Markdown Hosing - Register Now!
Home > Authoring > Guide > Architecture
This short text explains architecture and background of tools in this project:
Let me show you a basic architecture of how these tools are combined and connected to perform a desired authoring and publishing work.
A text passes in three conversion phases. In reverse order, the final output is HTML (or possibly PDF). An intermediate Markdown (or other wikitext) source is converted to the final output. The first written source text contains specially designed markings. These markings are processed by one or more authoring tools to produce a pure Markdown text. I call the first-written manuscript text as PREPRO-marked text.
Preprocessings prior to Markdown-HTML conversion are done by a collection of Perl scripts. They are connected by UNIX pipes to form a chain of processings. The last part of the chain is a Markdown-to-HTML converter (I currently use Pandoc for this purpose).
This processing chain can be executed from a UNIX command line usually using a shell script to pipe these tools together.
$./Selector.pm --select ja < README.mdp | ./Draw.pm | pandoc ... > README.html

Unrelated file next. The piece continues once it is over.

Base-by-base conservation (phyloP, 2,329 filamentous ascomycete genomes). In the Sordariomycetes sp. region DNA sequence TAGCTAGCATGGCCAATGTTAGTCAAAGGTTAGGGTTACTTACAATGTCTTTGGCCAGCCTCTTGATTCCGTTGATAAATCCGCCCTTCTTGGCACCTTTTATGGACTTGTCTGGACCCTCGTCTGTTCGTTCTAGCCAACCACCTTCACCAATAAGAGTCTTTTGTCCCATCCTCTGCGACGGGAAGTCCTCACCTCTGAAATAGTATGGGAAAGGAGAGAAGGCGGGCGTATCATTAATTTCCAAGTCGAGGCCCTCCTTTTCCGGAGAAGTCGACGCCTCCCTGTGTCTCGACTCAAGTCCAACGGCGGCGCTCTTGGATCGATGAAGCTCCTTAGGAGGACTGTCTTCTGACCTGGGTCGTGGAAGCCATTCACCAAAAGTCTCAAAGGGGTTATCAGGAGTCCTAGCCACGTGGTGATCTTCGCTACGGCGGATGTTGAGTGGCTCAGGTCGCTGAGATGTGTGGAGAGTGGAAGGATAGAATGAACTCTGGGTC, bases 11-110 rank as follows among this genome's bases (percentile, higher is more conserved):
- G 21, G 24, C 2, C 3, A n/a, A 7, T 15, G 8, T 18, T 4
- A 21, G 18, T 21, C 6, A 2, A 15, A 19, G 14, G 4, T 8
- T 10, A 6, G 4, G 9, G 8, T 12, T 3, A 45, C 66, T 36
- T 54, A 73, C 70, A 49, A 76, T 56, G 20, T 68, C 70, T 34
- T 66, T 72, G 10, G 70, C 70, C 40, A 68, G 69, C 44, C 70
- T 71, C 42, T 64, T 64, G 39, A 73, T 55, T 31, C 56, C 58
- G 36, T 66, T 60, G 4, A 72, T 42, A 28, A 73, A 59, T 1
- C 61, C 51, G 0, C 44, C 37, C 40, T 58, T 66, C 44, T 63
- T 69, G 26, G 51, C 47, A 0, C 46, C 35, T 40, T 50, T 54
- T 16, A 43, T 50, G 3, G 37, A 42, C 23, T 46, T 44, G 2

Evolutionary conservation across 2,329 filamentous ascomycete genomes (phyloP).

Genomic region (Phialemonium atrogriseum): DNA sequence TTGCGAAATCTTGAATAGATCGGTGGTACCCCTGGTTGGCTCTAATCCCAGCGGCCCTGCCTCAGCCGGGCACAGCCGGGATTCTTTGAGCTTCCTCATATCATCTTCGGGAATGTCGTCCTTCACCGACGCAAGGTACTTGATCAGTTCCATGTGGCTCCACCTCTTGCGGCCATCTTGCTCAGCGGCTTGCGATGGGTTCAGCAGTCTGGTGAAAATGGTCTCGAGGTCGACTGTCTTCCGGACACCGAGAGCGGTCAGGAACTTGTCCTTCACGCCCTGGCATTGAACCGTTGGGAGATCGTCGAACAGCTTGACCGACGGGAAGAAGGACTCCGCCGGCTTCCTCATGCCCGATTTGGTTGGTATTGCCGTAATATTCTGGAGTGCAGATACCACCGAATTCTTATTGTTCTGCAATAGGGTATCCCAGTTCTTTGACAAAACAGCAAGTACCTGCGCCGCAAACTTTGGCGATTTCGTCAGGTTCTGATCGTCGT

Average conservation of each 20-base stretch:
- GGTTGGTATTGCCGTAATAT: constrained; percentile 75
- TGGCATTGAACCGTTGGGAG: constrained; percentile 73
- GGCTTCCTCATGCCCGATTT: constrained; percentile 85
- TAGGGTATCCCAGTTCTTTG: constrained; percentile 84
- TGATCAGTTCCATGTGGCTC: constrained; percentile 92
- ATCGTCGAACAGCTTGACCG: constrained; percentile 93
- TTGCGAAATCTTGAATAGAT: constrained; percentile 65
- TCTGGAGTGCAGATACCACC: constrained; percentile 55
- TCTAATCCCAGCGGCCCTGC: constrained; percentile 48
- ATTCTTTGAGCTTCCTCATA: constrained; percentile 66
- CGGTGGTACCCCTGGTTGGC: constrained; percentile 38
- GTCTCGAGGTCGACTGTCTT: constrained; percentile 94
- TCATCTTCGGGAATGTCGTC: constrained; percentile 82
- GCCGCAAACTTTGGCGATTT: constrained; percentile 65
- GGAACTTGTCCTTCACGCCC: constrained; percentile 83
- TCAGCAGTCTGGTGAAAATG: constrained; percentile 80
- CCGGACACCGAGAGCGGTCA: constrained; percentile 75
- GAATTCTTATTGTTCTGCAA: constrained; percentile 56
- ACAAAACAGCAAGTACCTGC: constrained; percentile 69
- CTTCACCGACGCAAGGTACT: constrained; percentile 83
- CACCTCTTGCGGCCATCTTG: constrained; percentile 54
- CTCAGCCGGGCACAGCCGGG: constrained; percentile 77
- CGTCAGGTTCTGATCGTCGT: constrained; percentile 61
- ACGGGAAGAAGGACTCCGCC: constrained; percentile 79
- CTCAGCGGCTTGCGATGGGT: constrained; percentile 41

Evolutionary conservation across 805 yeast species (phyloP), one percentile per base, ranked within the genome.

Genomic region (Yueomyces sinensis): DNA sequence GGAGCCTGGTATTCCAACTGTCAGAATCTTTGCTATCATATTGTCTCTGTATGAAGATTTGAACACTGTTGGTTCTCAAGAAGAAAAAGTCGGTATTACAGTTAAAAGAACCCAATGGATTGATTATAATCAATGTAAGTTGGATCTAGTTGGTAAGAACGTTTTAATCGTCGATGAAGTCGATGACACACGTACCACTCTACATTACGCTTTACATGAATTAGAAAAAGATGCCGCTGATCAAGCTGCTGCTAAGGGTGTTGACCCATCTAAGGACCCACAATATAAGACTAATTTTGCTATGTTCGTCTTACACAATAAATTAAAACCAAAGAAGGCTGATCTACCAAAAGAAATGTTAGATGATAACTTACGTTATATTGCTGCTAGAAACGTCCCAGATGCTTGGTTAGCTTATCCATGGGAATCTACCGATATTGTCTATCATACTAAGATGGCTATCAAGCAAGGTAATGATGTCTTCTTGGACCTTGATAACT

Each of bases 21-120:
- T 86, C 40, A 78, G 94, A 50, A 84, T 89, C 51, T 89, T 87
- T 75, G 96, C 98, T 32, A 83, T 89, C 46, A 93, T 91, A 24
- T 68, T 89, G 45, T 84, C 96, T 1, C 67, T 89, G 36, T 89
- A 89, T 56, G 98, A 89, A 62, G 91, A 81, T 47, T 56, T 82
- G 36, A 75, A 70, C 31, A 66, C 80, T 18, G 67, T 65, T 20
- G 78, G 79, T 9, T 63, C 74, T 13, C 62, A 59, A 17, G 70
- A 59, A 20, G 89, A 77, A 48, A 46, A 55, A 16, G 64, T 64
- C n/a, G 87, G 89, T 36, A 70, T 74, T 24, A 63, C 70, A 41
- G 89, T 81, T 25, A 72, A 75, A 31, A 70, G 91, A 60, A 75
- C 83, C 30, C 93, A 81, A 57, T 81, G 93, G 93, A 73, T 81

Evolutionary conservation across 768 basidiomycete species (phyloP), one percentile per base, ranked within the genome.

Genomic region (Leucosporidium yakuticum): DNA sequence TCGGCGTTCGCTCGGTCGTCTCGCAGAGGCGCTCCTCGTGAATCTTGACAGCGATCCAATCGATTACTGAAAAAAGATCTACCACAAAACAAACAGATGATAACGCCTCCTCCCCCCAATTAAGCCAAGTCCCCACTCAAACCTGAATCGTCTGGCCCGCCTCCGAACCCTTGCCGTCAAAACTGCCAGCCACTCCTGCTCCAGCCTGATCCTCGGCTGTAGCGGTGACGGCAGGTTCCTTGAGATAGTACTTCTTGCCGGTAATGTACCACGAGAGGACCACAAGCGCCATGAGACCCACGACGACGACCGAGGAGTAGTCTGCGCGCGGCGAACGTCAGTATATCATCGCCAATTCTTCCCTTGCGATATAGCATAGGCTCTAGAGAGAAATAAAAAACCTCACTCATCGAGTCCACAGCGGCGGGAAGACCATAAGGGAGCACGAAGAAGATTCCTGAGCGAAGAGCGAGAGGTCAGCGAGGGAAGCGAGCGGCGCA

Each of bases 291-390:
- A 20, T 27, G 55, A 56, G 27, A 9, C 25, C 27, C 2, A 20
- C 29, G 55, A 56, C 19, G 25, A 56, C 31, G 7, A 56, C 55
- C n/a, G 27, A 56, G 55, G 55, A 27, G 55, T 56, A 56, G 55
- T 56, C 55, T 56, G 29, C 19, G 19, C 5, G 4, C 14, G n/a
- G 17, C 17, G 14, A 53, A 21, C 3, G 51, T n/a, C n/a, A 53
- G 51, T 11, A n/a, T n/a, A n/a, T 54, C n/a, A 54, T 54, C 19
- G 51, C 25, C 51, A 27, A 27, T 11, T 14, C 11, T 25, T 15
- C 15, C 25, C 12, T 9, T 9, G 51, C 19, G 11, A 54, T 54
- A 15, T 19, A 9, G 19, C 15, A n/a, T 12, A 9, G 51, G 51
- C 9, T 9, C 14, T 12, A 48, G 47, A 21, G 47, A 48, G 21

In addition, the tools can be incorporated into an Apache web server to produce content dynamically. A passage-marked text can be processed and converted to HTML on the fly on reception of a browser request to the server. A CGI shell script is used to start and connect the perl tools and the converter.
A basic idea behind this authoring project is preprocessing of a source text that can be passed to down-stream tools such as a Markdown-to-HTML converter.
With preprocessing of text, you can freely add trivial but convenient features to a source text unless the addition does not break wikitext or HTML syntax rules. You can still use a popular wikitext converter and stable web server such as Apache without any compromise.
Two kinds of preprocessing exist: passage- or block-level markings operate on one or more lines while inline or span-level markings operate phrases or words in a line. For example, the Selector handles block-level text while the Live Data Embedder handles inline macros (varriables and actions).
A good thing about preprocessing is it is personal or private. A souce text prior to be applied preprocessing does not have to be public or does not need to be compliant to any well-known standards or specifications. You can freely design the input format as long as you have a tool to convert it to a legitemate final output format such as Markdown or HTML.
I am developing these preprocessing tools in order to get freedom in writing style. I want to write the way I like to do. I am glad if any of my tools suit your needs and help you write more easily and with fun.
Presented by Kobu.Com
Updated 2020-Oct-11 minor changes